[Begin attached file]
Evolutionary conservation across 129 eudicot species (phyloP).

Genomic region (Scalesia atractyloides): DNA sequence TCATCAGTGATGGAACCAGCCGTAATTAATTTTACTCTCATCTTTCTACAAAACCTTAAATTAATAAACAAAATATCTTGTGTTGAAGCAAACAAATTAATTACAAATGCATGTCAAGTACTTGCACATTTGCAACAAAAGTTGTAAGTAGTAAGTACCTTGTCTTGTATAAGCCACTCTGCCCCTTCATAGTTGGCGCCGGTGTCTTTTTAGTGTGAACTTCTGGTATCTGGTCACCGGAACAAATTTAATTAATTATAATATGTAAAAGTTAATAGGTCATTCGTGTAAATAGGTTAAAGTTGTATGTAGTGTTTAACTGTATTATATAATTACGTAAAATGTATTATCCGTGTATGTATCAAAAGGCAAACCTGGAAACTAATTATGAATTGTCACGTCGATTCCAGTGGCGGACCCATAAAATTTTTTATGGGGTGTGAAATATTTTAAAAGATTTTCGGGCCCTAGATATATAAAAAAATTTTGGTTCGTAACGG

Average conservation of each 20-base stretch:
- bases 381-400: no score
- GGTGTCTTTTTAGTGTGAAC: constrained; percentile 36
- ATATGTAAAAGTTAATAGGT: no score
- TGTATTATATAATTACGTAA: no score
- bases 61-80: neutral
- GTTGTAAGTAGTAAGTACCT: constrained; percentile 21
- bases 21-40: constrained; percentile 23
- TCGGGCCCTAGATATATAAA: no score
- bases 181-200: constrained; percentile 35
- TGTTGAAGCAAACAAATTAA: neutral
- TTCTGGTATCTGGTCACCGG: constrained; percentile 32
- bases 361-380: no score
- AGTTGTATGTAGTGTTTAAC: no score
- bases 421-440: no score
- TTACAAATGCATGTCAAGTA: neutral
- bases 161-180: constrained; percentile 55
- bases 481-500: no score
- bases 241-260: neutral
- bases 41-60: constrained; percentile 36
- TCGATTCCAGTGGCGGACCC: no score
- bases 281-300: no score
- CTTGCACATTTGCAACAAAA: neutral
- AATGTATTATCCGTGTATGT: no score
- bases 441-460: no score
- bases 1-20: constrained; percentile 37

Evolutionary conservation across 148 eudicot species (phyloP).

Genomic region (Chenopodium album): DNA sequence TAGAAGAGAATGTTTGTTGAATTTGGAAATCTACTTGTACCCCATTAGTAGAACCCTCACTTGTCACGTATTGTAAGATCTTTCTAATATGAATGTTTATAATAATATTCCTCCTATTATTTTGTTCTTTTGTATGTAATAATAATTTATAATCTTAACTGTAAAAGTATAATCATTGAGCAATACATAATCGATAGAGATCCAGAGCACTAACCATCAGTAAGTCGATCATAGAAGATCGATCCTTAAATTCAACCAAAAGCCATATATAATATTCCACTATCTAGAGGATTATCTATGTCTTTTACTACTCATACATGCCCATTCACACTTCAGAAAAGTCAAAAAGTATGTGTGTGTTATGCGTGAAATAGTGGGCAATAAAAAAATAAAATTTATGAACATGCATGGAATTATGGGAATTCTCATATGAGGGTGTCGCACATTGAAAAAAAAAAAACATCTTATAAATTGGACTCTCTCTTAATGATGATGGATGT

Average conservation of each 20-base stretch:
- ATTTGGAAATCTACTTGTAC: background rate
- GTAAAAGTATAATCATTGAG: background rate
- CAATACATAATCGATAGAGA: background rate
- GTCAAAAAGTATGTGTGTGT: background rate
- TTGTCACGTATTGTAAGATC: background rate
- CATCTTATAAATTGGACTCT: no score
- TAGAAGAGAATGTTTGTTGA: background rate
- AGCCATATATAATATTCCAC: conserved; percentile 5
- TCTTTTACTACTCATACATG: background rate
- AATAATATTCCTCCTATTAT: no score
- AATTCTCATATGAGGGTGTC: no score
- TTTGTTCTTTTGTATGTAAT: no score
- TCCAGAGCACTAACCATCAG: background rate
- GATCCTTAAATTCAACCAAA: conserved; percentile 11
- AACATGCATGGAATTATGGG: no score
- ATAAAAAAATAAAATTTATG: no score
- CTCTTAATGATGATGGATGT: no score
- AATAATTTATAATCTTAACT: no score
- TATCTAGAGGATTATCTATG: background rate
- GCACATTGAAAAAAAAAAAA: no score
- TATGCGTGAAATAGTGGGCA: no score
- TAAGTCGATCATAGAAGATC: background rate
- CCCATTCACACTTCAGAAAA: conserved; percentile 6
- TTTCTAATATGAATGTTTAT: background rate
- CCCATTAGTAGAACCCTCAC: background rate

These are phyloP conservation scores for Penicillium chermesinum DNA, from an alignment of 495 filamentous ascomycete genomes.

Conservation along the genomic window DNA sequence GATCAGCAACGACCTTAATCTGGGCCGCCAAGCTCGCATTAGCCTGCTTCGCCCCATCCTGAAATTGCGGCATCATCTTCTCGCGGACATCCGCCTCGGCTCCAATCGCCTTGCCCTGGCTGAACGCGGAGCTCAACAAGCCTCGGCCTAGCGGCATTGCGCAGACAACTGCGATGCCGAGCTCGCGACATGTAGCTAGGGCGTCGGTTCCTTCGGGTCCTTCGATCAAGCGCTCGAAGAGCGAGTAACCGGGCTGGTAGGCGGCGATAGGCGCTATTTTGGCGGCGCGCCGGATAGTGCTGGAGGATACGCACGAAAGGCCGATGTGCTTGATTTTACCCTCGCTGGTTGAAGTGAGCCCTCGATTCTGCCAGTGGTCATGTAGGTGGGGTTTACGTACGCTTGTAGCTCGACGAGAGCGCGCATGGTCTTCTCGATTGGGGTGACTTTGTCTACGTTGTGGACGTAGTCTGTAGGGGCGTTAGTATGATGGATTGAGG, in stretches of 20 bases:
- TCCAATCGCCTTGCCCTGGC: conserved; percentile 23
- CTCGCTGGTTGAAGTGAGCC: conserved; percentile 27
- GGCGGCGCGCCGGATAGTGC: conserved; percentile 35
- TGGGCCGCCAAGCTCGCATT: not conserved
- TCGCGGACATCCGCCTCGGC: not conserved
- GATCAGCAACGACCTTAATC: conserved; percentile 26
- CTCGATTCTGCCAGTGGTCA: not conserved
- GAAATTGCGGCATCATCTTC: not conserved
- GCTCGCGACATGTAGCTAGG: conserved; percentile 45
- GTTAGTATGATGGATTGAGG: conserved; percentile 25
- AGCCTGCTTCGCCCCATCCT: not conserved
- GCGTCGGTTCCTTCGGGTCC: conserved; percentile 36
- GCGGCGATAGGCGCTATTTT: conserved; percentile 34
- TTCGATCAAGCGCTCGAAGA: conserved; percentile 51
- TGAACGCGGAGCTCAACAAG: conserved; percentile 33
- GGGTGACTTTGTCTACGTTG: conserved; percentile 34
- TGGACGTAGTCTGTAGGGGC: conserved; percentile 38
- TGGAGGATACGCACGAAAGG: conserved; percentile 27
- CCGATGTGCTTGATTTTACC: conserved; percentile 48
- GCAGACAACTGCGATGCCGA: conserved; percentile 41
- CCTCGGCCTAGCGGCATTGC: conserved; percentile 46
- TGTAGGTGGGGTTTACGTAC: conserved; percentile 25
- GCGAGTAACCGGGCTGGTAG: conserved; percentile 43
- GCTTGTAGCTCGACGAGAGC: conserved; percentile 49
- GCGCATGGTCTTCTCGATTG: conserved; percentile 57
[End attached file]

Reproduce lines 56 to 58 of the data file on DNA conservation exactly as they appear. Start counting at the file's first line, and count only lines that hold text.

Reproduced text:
- CCCATTAGTAGAACCCTCAC: background rate

These are phyloP conservation scores for Penicillium chermesinum DNA, from an alignment of 495 filamentous ascomycete genomes.

Conservation along the genomic window DNA sequence GATCAGCAACGACCTTAATCTGGGCCGCCAAGCTCGCATTAGCCTGCTTCGCCCCATCCTGAAATTGCGGCATCATCTTCTCGCGGACATCCGCCTCGGCTCCAATCGCCTTGCCCTGGCTGAACGCGGAGCTCAACAAGCCTCGGCCTAGCGGCATTGCGCAGACAACTGCGATGCCGAGCTCGCGACATGTAGCTAGGGCGTCGGTTCCTTCGGGTCCTTCGATCAAGCGCTCGAAGAGCGAGTAACCGGGCTGGTAGGCGGCGATAGGCGCTATTTTGGCGGCGCGCCGGATAGTGCTGGAGGATACGCACGAAAGGCCGATGTGCTTGATTTTACCCTCGCTGGTTGAAGTGAGCCCTCGATTCTGCCAGTGGTCATGTAGGTGGGGTTTACGTACGCTTGTAGCTCGACGAGAGCGCGCATGGTCTTCTCGATTGGGGTGACTTTGTCTACGTTGTGGACGTAGTCTGTAGGGGCGTTAGTATGATGGATTGAGG, in stretches of 20 bases: